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Title: Conserving world heritage in climate change(d) futures: building understanding of precipitation impacts through innovative hydrological-based solutions
Author(s): Blake, Hazel Janet
Supervisor(s): Wilson, Clare
Tisdall, Eileen
Hyslop, Ewan
Issue Date: Sep-2022
Publisher: University of Stirling
Abstract: Heritage landscapes are under threat from a change in precipitation regimes. However, there is little understanding of the surface and subsurface hydrological interactions of heritage landscapes. Establishing the surface and subsurface hydrological interactions will allow for a greater understanding of the potential impact that changes in rainfall could bring to heritage landscapes. It is important to understand these interactions to equip heritage practitioners to make informed decisions about site hydrological management and undertake interventions to create climate-enabled sites. This research aims to build a baseline to develop an understanding of surface and subsurface hydrological networks of three World Heritage Sites (WHS) in Scotland, Ring of Brodgar Heart of Neolithic Orkney, Rough Castle on the Antonine Wall, and St Kilda. In addition, this study examines the influence that key visitor features are having on the subsurface hydrology at Ring of Brodgar and Rough Castle through the novel application of Microwave Moisture Sensor (MMS). MMS highlighted the influence of footpaths and signboards across two heritage landscapes. At Ring of Brodgar, the main footpath influenced soil properties across a wide area to each side of the path, whilst a line of desire had a narrow impact on soil properties. At Rough Castle, the influence of main footpaths, signboards and lines of desire were well defined within the MMS data. With increased precipitation, the effects of footpaths on soil properties may become more pronounced and could be damaging to buried archaeology. Hydrological modelling was carried out using 0.25m resolution LiDAR data to determine the surface hydrological networks of three WHS sites. The hydrological networks at the Ring of Brodgar show the controlling influence of archaeology and footpaths. At Rough Castle, hydrological modelling demonstrated the full extent of the drainage of the fort top and the effect of archaeological defensive ditches on controlling the hydrology. On St Kilda, hydrological modelling shows the influence of upstanding archaeology on hydrological networks. All sites demonstrate the influence of upstanding archaeological features in the higher-order stream networks, and on St Kilda, the lower-order hydrological flows show the legacy of the cultivated farmland in controlling hydrological networks. Climate change precipitation projections (RCP 8.5) for each site were used in conjunction with hydrological modelling and MMS to suggest how sites may become affected through changes in precipitation. For Ring of Brodgar, this highlighted the possible increase in overland flow and the potential increase in soil saturation. For Rough Castle, the potential increase in standing water for longer periods and the erosion of the Antonine Wall and Ditch. St Kilda showed a potential increase in erosion surrounding upstanding archaeology and an increase in soil repellency. The application of MMD required further development but is suitable for understanding the subsurface interaction surrounding key visitor features. Hydrological modelling could be applied to any heritage landscape which has a suitable DEM/DSM from LiDAR data. Overall, this research has established a baseline approach for determining surface hydrological networks and the influence of visitor pressures on the subsurface in three WHS across Scotland, and in the wider heritage sector.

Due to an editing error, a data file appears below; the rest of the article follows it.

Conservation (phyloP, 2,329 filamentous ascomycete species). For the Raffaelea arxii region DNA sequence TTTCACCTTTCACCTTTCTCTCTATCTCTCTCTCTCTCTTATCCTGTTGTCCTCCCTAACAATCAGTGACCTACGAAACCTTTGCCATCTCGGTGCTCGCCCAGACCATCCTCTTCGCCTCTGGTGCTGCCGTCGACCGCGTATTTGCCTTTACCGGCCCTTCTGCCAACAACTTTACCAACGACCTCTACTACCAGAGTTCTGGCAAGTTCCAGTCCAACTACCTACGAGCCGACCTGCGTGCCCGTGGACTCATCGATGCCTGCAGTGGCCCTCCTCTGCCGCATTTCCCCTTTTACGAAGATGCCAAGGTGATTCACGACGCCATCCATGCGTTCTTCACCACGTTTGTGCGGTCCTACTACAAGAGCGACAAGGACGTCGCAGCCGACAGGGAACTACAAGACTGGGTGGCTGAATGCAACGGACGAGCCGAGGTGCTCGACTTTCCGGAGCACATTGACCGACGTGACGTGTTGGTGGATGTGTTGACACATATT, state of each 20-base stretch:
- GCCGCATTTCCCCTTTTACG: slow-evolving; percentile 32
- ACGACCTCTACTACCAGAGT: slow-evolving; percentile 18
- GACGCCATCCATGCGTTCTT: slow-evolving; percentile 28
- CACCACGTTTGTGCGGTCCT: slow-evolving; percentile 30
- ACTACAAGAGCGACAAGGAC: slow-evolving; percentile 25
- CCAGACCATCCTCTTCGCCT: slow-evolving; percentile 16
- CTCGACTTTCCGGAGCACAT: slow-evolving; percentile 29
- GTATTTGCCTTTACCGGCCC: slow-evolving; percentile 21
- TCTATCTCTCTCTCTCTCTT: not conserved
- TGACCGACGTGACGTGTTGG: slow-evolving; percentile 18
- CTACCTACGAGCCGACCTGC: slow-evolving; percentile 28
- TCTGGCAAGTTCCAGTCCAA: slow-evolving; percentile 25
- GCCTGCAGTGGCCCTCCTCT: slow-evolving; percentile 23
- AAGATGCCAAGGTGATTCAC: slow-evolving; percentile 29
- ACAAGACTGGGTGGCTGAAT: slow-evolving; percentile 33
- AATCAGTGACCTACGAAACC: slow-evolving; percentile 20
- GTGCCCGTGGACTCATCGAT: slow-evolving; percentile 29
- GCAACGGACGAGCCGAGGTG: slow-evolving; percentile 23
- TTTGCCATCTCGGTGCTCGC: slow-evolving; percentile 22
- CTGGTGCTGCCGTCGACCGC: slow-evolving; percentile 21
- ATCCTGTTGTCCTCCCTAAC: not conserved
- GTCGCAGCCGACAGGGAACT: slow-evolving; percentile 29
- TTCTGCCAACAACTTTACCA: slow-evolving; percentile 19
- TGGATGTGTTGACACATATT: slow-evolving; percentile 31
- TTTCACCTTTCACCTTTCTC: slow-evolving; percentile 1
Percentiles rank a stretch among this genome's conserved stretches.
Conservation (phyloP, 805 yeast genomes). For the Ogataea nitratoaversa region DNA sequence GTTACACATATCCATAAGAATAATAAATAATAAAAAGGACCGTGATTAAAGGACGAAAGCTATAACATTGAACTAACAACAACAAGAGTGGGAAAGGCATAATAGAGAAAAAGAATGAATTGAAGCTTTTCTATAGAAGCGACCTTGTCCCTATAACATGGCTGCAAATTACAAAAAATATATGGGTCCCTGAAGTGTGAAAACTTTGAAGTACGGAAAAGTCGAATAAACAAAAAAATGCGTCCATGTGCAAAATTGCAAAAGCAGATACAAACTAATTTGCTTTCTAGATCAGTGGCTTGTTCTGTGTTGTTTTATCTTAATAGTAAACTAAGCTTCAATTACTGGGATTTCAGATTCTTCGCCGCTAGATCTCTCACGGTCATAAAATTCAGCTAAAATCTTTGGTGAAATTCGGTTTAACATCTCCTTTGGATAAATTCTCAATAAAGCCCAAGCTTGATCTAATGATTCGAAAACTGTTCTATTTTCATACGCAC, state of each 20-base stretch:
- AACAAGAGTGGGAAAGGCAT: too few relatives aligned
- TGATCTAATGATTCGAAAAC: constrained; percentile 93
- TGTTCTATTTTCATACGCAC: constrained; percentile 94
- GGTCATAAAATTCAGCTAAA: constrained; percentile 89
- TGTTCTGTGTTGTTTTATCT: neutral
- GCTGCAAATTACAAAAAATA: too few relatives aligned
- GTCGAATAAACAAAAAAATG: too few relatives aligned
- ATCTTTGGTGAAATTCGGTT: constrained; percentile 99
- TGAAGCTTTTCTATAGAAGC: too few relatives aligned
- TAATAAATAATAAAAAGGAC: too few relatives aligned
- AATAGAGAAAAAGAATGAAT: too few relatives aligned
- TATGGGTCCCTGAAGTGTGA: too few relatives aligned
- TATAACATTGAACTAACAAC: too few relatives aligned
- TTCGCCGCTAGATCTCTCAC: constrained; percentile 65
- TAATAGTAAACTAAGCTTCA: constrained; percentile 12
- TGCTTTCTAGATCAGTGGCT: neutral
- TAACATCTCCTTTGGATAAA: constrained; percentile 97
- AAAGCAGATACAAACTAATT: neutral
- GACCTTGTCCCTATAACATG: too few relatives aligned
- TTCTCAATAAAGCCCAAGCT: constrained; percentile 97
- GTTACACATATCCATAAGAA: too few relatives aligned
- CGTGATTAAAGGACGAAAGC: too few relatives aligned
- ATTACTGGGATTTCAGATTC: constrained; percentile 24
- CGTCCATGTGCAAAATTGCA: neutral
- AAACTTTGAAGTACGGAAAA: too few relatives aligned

Type: Thesis or Dissertation

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